Multiple studies have shown that family psycho-educational interventions can lead to a change in the level of criticism and (to a more limited extent) over-involvement among relatives of people with schizophrenia and to a reduction in the relapse rate. The benefits of reducing household stress on the relapse rate in schizophrenia appear to be equally as strong as the effect of antipsychotic drug treatment. A person with schizophrenia who is taking antipsychotic medication and living in a high-EE household runs a roughly 50 per cent chance of relapse in the course of a year; if the household environment can be changed to a low-EE level, the relapse rate drops to 10 per cent or less. Effective interventions offer three basic ingredients: (a) detailed information about the illness for the patient and the family; (b) helping the family develop problem-solving mechanisms; and (c) practical and emotional support.
In a British study, for example, the family was given education, usually in the family home, on the diagnosis, causes, course, and management of schizophrenia. The family was also invited to join a relatives’ group in which high-EE relatives learned from low-EE family members how they coped with the day-to-day problems of living with someone with schizophrenia without becoming critical or over-involved. The family member with schizophrenia was not invited to attend the relatives’ group.
A US-based psycho-educational approach consisted of education about schizophrenia, communication training, a structured problem-solving method, and similar strategies. Families were taught about the use of medication, side effects, warning signals of impending relapse and the risks of street drug use. The communication training examined the expression of positive and negative feelings in the home, listening skills, and how to ask others to behave differently.
Another US researcher developed a multiple family group approach that aimed to provide support and education while reducing feelings of blame and creating avenues for changing family interaction patterns.
These family psycho-educational approaches have proven to be very effective in reducing the rate of relapse in schizophrenia. The approach, however, has not disseminated at all broadly in community psychiatric practice anywhere in the world. Only seven per cent or fewer of people with schizophrenia in the US, for example, are involved in a family intervention program. There are several explanations for this. In many parts of the US, few people with schizophrenia are living with their family members. Furthermore, organized attempts to disseminate the model to mental health managers and providers have been virtually nonexistent because, unlike pharmaceuticals, no-one stands to profit from marketing the approach, and those who would benefit most, organizations of families of people with mental illness, have, at times, considered any form of family intervention to be stigmatizing and have not lobbied for dissemination of the approach.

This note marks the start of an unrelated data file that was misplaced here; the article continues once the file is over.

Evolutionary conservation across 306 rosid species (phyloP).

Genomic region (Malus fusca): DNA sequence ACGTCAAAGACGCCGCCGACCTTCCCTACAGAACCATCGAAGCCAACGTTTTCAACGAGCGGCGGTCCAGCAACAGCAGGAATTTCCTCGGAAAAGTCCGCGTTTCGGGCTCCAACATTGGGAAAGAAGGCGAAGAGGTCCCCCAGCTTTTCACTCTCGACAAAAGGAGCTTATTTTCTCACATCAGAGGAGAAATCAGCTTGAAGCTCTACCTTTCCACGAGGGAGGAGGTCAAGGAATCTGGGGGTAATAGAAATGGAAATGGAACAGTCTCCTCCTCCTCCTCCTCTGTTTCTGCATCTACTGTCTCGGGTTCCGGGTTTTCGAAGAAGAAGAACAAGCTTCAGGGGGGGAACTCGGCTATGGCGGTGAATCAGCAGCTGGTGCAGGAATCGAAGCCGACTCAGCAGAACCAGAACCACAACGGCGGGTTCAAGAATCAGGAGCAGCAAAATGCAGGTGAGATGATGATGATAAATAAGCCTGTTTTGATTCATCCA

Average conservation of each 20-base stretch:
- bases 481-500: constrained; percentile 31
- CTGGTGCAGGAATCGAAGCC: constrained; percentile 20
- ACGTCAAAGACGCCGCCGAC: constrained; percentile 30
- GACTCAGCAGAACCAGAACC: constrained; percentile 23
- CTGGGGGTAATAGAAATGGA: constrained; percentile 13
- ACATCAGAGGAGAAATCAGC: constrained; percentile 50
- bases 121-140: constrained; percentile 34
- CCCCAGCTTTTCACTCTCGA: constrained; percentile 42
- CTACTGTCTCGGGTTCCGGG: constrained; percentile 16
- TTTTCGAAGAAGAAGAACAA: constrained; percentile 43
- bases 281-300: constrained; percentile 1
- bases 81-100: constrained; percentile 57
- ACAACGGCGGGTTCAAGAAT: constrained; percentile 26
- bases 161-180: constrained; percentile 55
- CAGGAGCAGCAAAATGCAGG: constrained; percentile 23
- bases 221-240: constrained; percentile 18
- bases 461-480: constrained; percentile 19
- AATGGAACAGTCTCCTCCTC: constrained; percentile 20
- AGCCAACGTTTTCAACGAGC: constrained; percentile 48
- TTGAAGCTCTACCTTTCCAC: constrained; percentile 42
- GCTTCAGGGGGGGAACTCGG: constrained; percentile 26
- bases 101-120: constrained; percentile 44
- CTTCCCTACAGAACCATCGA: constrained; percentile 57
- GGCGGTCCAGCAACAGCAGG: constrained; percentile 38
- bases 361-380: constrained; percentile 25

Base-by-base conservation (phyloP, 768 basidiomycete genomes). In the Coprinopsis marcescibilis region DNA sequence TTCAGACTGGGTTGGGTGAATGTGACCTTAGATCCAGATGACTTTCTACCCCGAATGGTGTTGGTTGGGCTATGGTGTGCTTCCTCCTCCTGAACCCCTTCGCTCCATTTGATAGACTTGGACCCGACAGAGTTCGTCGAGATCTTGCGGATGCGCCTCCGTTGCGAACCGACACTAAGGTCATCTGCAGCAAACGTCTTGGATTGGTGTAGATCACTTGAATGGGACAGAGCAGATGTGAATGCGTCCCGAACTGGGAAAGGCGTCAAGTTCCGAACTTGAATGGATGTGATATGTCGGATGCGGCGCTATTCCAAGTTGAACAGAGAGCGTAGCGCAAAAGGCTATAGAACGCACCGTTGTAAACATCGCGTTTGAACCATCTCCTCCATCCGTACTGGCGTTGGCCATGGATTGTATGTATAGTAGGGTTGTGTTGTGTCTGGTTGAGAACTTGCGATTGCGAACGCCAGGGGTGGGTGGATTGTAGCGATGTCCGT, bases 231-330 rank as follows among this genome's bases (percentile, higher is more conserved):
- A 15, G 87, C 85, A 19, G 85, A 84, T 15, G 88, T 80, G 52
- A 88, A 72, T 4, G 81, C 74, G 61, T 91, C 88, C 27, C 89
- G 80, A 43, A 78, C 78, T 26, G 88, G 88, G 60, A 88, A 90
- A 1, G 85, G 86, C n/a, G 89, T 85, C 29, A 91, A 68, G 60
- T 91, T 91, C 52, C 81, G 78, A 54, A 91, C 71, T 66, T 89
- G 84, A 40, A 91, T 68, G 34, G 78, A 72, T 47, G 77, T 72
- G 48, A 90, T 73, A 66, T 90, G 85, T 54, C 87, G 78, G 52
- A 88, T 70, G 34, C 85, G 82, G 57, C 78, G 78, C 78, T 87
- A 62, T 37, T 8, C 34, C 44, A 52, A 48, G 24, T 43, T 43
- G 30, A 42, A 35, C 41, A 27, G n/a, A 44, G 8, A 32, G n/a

Most of the work cited above was published in the 1980s or 1990s; little development of the model has occurred in the past fifteen to twenty years. The advent of the internet, however, offers new possibilities for disseminating the approach. US researchers recently described a web-based psycho-educational intervention for people with schizophrenia and their families. Internet forums were created for this intervention for family members and for clients. Each forum was led and moderated by a trained therapist/moderator. A library of educational resources and responses to frequently asked questions was also provided online. A study of the approach revealed a large reduction in positive symptoms among the consumers and a growth in knowledge about schizophrenia in both patients and family members.
Colorado Recovery has developed a similar forum for family members of people with mental illness that is moderated by a cohort of trained mental health professionals, family members and people who have themselves experienced mental illness. On-line delivery of family psycho-education may have a promising future.